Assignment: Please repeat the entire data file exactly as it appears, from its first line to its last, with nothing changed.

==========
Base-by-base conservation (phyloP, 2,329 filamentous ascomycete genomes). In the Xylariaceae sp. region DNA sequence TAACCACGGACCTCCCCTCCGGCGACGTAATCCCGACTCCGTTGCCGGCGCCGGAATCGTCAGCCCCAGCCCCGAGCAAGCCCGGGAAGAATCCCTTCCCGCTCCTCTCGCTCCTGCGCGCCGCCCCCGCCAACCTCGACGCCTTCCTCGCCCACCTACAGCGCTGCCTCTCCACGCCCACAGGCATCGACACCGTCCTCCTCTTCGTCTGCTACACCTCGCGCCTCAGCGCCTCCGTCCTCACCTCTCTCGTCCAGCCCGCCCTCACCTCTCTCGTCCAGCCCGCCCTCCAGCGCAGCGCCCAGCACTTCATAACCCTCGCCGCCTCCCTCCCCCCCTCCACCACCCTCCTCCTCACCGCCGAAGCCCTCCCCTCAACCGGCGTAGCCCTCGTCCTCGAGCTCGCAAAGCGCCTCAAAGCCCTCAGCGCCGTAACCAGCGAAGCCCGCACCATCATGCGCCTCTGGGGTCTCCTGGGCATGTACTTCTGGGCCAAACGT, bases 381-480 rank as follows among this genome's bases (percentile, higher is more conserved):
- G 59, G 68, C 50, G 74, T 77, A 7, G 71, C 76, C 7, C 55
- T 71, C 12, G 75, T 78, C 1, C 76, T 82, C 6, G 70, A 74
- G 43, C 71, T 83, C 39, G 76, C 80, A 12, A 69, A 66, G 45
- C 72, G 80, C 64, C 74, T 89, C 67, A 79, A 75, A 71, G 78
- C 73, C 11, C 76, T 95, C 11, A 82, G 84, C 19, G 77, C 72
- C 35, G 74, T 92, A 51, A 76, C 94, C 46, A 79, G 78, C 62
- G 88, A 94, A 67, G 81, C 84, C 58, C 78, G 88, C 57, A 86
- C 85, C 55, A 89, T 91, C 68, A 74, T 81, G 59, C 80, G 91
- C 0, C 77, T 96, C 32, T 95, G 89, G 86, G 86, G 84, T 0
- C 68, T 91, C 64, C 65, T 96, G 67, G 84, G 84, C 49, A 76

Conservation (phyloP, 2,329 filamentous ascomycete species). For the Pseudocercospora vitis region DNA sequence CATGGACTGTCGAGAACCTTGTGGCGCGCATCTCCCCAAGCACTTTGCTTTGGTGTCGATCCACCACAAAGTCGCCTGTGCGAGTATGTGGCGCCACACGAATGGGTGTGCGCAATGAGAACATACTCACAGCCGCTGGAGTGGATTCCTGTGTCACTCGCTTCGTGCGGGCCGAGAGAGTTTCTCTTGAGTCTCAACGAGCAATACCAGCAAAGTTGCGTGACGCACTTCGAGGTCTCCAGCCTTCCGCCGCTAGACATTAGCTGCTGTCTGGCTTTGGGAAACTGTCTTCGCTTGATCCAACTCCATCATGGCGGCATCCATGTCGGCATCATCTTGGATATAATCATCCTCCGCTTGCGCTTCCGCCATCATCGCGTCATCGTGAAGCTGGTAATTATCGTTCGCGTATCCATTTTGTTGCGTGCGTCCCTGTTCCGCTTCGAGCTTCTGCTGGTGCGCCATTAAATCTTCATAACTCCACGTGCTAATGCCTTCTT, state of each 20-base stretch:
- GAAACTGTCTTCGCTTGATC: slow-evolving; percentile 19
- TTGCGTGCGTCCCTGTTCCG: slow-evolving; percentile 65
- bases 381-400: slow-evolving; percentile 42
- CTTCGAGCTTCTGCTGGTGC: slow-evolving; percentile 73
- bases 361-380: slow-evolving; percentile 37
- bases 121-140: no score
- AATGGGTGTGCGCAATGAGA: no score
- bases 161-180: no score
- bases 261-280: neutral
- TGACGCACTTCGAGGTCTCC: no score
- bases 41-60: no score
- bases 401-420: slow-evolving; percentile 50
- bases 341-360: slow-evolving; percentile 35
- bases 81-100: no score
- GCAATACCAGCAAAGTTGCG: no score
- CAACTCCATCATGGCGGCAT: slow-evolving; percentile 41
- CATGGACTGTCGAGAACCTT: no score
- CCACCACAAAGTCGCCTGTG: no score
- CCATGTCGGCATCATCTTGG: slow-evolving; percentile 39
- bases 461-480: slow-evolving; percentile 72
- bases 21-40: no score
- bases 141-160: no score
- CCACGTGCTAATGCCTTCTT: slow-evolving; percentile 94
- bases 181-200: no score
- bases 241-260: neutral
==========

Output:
Base-by-base conservation (phyloP, 2,329 filamentous ascomycete genomes). In the Xylariaceae sp. region DNA sequence TAACCACGGACCTCCCCTCCGGCGACGTAATCCCGACTCCGTTGCCGGCGCCGGAATCGTCAGCCCCAGCCCCGAGCAAGCCCGGGAAGAATCCCTTCCCGCTCCTCTCGCTCCTGCGCGCCGCCCCCGCCAACCTCGACGCCTTCCTCGCCCACCTACAGCGCTGCCTCTCCACGCCCACAGGCATCGACACCGTCCTCCTCTTCGTCTGCTACACCTCGCGCCTCAGCGCCTCCGTCCTCACCTCTCTCGTCCAGCCCGCCCTCACCTCTCTCGTCCAGCCCGCCCTCCAGCGCAGCGCCCAGCACTTCATAACCCTCGCCGCCTCCCTCCCCCCCTCCACCACCCTCCTCCTCACCGCCGAAGCCCTCCCCTCAACCGGCGTAGCCCTCGTCCTCGAGCTCGCAAAGCGCCTCAAAGCCCTCAGCGCCGTAACCAGCGAAGCCCGCACCATCATGCGCCTCTGGGGTCTCCTGGGCATGTACTTCTGGGCCAAACGT, bases 381-480 rank as follows among this genome's bases (percentile, higher is more conserved):
- G 59, G 68, C 50, G 74, T 77, A 7, G 71, C 76, C 7, C 55
- T 71, C 12, G 75, T 78, C 1, C 76, T 82, C 6, G 70, A 74
- G 43, C 71, T 83, C 39, G 76, C 80, A 12, A 69, A 66, G 45
- C 72, G 80, C 64, C 74, T 89, C 67, A 79, A 75, A 71, G 78
- C 73, C 11, C 76, T 95, C 11, A 82, G 84, C 19, G 77, C 72
- C 35, G 74, T 92, A 51, A 76, C 94, C 46, A 79, G 78, C 62
- G 88, A 94, A 67, G 81, C 84, C 58, C 78, G 88, C 57, A 86
- C 85, C 55, A 89, T 91, C 68, A 74, T 81, G 59, C 80, G 91
- C 0, C 77, T 96, C 32, T 95, G 89, G 86, G 86, G 84, T 0
- C 68, T 91, C 64, C 65, T 96, G 67, G 84, G 84, C 49, A 76

Conservation (phyloP, 2,329 filamentous ascomycete species). For the Pseudocercospora vitis region DNA sequence CATGGACTGTCGAGAACCTTGTGGCGCGCATCTCCCCAAGCACTTTGCTTTGGTGTCGATCCACCACAAAGTCGCCTGTGCGAGTATGTGGCGCCACACGAATGGGTGTGCGCAATGAGAACATACTCACAGCCGCTGGAGTGGATTCCTGTGTCACTCGCTTCGTGCGGGCCGAGAGAGTTTCTCTTGAGTCTCAACGAGCAATACCAGCAAAGTTGCGTGACGCACTTCGAGGTCTCCAGCCTTCCGCCGCTAGACATTAGCTGCTGTCTGGCTTTGGGAAACTGTCTTCGCTTGATCCAACTCCATCATGGCGGCATCCATGTCGGCATCATCTTGGATATAATCATCCTCCGCTTGCGCTTCCGCCATCATCGCGTCATCGTGAAGCTGGTAATTATCGTTCGCGTATCCATTTTGTTGCGTGCGTCCCTGTTCCGCTTCGAGCTTCTGCTGGTGCGCCATTAAATCTTCATAACTCCACGTGCTAATGCCTTCTT, state of each 20-base stretch:
- GAAACTGTCTTCGCTTGATC: slow-evolving; percentile 19
- TTGCGTGCGTCCCTGTTCCG: slow-evolving; percentile 65
- bases 381-400: slow-evolving; percentile 42
- CTTCGAGCTTCTGCTGGTGC: slow-evolving; percentile 73
- bases 361-380: slow-evolving; percentile 37
- bases 121-140: no score
- AATGGGTGTGCGCAATGAGA: no score
- bases 161-180: no score
- bases 261-280: neutral
- TGACGCACTTCGAGGTCTCC: no score
- bases 41-60: no score
- bases 401-420: slow-evolving; percentile 50
- bases 341-360: slow-evolving; percentile 35
- bases 81-100: no score
- GCAATACCAGCAAAGTTGCG: no score
- CAACTCCATCATGGCGGCAT: slow-evolving; percentile 41
- CATGGACTGTCGAGAACCTT: no score
- CCACCACAAAGTCGCCTGTG: no score
- CCATGTCGGCATCATCTTGG: slow-evolving; percentile 39
- bases 461-480: slow-evolving; percentile 72
- bases 21-40: no score
- bases 141-160: no score
- CCACGTGCTAATGCCTTCTT: slow-evolving; percentile 94
- bases 181-200: no score
- bases 241-260: neutral